French President Emmanuel Macron’s upstart party, En Marche! (Forward!), won a stunning victory in Sunday’s legislative elections. With this latest big boost, the youngest president in the six decade-long Fifth Republic has transformed the country’s political landscape in a matter of weeks and has potential to become one of the country’s most successful-ever political leaders.
Yet, his ultimate success in coming years is still by no means guaranteed.
This is not least because new legislators representing En Marche! — whose average age is early to mid 40s compared to the 60 to 70 of the outgoing lawmakers in the lower chamber — are drawn from a broad spectrum of political views and the cohesiveness of the bloc is uncertain.
Moreover, France’s political mood remains volatile and one indicator of remaining voter unease is the exceptionally low turnout in the legislative elections, estimated at 43%. Although the electorate has decided to favour hope over anger in this ballot, the tide could still turn against Macron if he fails to address widespread anti-establishment discontent fuelled by economic pain, which has seen the country suffer years of double digit unemployment but also low growth.
Given the very high expectations now surrounding his presidency, Macron will be acutely aware that, despite early optimism over the election of the last two incumbents — Nicholas Sarkozy and François Hollande — both ultimately became unpopular one-term heads of state, despite also enjoying legislative majorities. Indeed, Hollande — who became the least popular president since records began — decided last year not to even seek re-election, the first incumbent not to try for a second term in the Fifth Republic.
The new president knows only too well that, if he fails with his programme, the primary beneficiaries of any discontent may well be other anti-establishment figures such as National Front leader Marine Le Pen and/or hard left veteran Jean-Luc Melenchon, who finished second and fourth respectively in last month’s presidential elections. Le Pen is perhaps the biggest threat, despite the fact that she got comprehensively beaten last month by Macron, given that she secured more than 40% of the final round vote and is young enough to run potentially in several more French presidential elections.
In this context, Macron is now likely to try to push as fast as possible with his reformist agenda to overhaul the country’s politics and economy. This includes proposed labour laws to try to reduce the unemployment rate of around 10% and also to reindustrialise France through innovation-led policies. Collectively, this could provide a major fillip to the eurozone’s second largest economy.
Macron wants to try to push his agenda as hard as he can in his first 100 days not just so he can secure as many successes as possible during his extended political honeymoon. In addition, he knows his opponents remain, at least temporarily, disorientated by his remarkable accomplishments over the last few weeks, which have upended the traditional two party-politics status quo of centre-left Socialists and centre-right Republicans.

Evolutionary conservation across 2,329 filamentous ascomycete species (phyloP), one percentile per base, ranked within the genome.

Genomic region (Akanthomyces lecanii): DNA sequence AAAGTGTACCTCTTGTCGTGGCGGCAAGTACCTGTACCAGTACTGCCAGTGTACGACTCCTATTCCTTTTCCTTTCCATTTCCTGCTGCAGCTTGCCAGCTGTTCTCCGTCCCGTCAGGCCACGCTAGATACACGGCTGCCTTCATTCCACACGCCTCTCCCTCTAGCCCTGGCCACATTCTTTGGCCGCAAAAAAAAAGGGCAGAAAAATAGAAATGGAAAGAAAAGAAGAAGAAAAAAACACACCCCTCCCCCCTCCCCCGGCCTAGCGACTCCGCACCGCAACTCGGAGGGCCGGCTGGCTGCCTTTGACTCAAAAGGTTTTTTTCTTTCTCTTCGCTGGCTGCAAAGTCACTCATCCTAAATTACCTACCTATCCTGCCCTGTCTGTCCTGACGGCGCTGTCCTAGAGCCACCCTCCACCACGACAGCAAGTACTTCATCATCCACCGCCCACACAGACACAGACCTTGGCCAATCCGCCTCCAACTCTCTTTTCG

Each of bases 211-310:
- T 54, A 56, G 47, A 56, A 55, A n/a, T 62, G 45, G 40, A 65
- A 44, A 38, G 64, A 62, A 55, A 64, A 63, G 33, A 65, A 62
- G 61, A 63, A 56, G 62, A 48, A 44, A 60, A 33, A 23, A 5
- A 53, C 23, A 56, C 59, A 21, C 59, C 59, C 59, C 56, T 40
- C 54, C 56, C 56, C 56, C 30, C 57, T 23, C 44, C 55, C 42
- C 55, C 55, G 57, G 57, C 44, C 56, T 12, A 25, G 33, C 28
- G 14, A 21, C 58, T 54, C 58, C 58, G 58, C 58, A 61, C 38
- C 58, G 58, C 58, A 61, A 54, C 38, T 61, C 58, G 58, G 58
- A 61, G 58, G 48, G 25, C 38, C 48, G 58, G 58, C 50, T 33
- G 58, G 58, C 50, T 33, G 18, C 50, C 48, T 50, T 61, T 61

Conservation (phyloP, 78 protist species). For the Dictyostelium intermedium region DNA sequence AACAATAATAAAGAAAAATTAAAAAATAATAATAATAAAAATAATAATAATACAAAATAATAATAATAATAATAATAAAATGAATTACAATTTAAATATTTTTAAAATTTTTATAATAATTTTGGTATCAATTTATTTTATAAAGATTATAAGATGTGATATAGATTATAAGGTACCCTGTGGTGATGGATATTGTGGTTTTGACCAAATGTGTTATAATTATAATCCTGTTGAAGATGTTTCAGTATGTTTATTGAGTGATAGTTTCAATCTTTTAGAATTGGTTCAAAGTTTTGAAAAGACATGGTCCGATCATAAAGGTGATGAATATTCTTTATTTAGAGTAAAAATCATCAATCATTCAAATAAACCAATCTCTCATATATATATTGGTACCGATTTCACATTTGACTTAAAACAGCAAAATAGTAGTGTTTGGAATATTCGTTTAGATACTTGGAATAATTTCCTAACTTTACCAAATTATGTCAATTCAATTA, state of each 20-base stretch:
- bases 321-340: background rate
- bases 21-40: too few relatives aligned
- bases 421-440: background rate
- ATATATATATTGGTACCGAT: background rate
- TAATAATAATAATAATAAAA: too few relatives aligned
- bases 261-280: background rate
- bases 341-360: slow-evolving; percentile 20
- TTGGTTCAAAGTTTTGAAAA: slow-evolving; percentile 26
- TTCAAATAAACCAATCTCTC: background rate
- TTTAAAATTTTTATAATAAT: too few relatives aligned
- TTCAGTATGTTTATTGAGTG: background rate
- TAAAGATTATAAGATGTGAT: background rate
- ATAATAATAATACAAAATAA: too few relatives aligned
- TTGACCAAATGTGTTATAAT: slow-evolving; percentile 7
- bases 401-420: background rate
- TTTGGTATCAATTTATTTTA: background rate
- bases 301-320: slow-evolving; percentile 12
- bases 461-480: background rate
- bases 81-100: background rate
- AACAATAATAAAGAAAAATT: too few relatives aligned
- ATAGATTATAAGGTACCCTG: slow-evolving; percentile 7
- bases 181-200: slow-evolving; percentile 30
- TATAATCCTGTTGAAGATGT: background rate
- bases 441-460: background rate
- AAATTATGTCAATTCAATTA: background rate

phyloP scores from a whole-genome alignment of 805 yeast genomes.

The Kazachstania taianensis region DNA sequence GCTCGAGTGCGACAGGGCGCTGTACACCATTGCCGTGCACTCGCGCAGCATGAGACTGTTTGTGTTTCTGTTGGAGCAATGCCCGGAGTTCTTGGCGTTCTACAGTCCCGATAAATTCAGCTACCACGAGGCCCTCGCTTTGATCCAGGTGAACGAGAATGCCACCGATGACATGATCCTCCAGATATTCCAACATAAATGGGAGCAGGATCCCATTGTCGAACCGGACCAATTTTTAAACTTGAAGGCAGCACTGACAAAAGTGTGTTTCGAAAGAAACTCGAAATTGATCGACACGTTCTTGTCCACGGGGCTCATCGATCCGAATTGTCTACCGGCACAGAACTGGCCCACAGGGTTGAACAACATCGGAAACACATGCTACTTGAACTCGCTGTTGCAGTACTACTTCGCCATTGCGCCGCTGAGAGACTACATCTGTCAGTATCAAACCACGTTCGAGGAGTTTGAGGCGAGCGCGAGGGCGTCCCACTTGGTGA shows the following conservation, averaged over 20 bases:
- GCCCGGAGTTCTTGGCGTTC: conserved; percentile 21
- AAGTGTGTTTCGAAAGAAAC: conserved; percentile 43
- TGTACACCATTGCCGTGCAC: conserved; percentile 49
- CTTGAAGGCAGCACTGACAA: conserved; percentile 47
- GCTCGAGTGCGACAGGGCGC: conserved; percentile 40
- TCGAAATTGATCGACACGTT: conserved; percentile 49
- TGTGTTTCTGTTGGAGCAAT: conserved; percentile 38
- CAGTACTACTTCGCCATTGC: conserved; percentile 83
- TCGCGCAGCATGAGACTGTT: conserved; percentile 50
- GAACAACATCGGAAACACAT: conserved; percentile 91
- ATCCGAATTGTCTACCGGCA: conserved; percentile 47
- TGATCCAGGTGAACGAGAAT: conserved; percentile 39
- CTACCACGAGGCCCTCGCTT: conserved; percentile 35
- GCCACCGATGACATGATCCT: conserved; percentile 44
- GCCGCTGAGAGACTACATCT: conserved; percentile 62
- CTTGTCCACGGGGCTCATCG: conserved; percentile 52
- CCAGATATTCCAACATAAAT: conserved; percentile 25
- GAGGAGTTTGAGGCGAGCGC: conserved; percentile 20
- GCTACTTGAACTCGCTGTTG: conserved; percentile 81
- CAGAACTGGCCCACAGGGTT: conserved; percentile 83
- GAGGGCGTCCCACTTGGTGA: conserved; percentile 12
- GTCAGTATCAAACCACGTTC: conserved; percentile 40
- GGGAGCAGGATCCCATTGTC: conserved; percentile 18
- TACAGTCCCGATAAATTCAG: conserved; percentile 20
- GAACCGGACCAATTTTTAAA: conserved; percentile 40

Not only did last month’s final round presidential election put the country into uncharted territory by being the first in the country’s modern history that neither the Republicans nor Socialists managed to qualify. Now En Marche! has handsomely beat both parties in the legislative ballots in a way that many people thought most unlikely even a few weeks ago given that the party was only founded in April 2016 and only had a relatively small number of candidates in place before Macron’s presidential victory last month.
Previously, many had thought the most likely outcome on Sunday would be En Marche! emerging as the largest single party, but without a majority, which could have left much of Macron’s agenda stymied. For much of the Fifth Republic, the incumbent president has enjoyed the support of a relatively secure legislative majority in the lower chamber from his own party.
Yet, Macron has defied the political odds and has not just won an outright working majority of more than 289 seats, but won one of the more sizeable majorities since former president Charles de Gaulle’s 1968 landslide victory. This could now help realign French politics, especially given that key figures from both the Socialists and Republicans have now rallied behind En Marche!
Aside from the rise of Macron and En Marche, one of the stand-out results of the 2017 elections has been the decline of the Socialists. The party finished fifth in last month’s presidential ballot, and lost its status as the largest single party in the lower chamber on Sunday falling to less than 50 seats, the lowest ever tally by the Socialists.
The Republicans fared somewhat better, and will become the largest opposition force, but with less than 150 seats, down on the 200 seats last time around. Meanwhile, the National Front has barely improved on the two deputies it had in the previous legislature.
Taken overall, Sunday’s elections have significantly increased the prospects of Macron’s agenda being enacted and he will now press ahead as fast as he can with his reforms. Yet, given sky-high expectations and the volatile public mood, there remains a key danger that he will be able to realise the hopes that are held about his new presidency.
Andrew Hammond is an associate at the Centre for International Affairs, Diplomacy and Strategy at the London School of Economics